Then early this year the proposals were signed off by the Council who went ahead and cut near to 50 percent, almost twice what was proposed, after finding what it described as “efficiency savings”. Now the cuts are starting to bite and services across the region have been scaled back leaving many areas effectively cut off.
Bus cuts affect communities
Losing a bus service sends shockwaves across any community. Whether young or old, employed or jobless, a lack of public transport can plunge people into a life of isolation, stifle educational attainment and destroy employment opportunities. This is made worse when vital bus services are cut without appropriate prior warning as seems to have happened in areas of Swaledale and Wensleydale. Local Authorities are expected to be clear and transparent at all times especially when undertaking such sensitive reviews into bus subsidy, sadly for the people of Swaledale and Wensleydale this does not appear to have happened with some vital bus routes.
Elsewhere in North Yorkshire, the recent news of the cherished Pennine Motor Company going out of business after 88 years of serving the community was terrible, not just for the local residents affected but for the wider bus industry, especially smaller operators. The reason cited by company secretary Maurice Simpson was because North Yorkshire County Council has cut its reimbursement for concessionary travel by a fifth. This leaves smaller companies that operate in predominantly rural areas seriously out of pocket as a large proportion of their passengers are pensioners with bus passes. The chronic underfunding of the concessionary pass scheme from Central Government has meant significant cuts to buses across England and Wales with the worst of the cuts hitting rural areas hardest.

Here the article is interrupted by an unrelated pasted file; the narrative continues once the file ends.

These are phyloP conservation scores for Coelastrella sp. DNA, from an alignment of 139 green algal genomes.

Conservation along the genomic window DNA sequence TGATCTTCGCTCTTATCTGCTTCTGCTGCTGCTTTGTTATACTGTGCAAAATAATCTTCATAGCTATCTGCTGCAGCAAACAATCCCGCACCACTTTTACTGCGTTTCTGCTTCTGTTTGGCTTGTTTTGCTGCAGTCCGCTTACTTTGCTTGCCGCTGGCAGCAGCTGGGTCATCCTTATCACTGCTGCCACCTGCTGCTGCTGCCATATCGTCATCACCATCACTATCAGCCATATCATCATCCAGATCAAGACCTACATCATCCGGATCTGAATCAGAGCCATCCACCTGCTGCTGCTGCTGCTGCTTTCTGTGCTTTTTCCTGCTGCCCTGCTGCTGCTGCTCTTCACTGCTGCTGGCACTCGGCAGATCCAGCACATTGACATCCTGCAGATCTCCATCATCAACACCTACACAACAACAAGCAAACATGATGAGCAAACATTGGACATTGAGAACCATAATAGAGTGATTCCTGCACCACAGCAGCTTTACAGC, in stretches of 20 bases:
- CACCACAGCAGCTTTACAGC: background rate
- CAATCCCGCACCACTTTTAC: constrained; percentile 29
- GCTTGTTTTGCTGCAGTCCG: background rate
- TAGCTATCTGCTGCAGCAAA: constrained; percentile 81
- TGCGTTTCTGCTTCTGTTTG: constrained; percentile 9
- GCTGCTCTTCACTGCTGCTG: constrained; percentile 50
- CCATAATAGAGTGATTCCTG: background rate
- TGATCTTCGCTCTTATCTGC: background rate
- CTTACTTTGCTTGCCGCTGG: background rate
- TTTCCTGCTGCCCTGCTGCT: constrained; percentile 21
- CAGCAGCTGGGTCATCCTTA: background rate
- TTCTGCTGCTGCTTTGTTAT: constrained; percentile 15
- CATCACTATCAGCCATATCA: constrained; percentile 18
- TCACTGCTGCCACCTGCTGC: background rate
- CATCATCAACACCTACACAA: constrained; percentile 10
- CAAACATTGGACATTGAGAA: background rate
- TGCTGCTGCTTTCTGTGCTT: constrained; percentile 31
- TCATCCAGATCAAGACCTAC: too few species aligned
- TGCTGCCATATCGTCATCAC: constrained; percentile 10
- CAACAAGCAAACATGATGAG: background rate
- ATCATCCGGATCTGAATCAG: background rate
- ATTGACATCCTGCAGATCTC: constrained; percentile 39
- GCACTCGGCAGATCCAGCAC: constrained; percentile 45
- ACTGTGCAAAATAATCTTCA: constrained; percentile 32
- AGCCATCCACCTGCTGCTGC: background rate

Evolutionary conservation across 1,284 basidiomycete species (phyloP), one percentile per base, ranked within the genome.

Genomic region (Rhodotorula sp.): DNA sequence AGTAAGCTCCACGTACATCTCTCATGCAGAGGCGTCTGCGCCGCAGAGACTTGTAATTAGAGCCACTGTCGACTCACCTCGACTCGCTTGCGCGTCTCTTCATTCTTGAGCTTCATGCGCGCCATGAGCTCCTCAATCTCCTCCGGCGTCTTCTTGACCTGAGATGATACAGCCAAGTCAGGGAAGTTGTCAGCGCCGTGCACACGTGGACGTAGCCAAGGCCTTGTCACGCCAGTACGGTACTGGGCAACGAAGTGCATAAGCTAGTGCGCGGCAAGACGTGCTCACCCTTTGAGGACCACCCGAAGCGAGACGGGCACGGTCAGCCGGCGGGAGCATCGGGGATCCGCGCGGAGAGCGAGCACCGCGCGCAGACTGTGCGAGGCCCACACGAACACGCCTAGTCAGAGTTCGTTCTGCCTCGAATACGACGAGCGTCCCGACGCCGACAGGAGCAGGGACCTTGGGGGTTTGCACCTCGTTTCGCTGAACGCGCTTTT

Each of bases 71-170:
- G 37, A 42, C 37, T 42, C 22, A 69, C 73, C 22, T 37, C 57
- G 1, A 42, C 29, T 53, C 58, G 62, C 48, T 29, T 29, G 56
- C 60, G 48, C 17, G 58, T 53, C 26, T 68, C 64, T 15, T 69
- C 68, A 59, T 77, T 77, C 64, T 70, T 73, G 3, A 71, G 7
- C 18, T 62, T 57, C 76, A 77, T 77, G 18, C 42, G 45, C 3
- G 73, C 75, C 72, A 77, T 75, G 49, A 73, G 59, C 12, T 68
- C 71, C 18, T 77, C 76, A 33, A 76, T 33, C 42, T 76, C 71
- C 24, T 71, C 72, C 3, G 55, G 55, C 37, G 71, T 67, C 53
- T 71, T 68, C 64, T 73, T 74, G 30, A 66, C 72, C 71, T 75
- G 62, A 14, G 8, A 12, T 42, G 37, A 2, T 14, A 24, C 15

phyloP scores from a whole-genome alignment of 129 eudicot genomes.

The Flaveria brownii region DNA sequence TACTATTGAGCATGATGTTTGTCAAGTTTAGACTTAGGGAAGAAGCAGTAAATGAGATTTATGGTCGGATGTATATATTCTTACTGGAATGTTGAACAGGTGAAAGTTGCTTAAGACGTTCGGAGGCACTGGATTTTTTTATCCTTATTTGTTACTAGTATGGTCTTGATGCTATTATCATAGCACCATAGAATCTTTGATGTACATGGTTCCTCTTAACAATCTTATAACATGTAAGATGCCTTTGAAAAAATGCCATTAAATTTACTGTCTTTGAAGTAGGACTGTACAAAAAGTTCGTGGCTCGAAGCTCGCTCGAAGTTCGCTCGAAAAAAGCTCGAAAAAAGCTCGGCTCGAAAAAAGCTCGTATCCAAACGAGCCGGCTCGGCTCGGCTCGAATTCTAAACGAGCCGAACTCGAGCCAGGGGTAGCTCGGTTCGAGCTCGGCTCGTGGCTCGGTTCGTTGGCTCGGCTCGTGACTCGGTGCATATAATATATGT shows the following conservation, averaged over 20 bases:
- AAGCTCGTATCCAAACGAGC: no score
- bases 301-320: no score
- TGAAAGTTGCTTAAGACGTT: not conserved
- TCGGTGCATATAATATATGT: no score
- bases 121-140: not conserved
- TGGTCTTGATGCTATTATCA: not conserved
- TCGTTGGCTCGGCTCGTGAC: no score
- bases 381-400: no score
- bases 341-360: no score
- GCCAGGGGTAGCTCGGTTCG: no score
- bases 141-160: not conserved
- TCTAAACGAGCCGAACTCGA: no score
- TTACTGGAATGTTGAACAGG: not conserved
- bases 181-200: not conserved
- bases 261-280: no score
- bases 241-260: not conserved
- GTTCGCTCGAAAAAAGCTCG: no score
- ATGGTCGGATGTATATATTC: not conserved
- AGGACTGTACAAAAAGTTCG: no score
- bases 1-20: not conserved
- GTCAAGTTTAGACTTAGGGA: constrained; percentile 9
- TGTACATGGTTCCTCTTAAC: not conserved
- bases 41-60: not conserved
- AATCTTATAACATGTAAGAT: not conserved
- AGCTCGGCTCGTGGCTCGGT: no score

There have even been recent Parliamentary debates on the subject. Anne McIntosh MP for Thirsk and Malton secured a debate on rural bus services and concessionary travel. Her argument was that the legislation around concessionary travel should be changed to allow pensioners to contribute to their bus pass or fare. Our position is that encouraging pensioners to pay for their bus travel won’t solve the problem and will rouse resentment among concessionary pass holders. Instead, MPs like Anne McIntosh should be pushing for long term consistent support for bus services from national Government.
The key bus services run by Pennine Motor Services around Skipton and Settle have now stopped and local residents are now faced with an inadequate bus service with small minibuses which are unable to cope with the loadings. It is time for local and national Governments to work together to ensure that people in rural areas such as North Yorkshire are not cut off.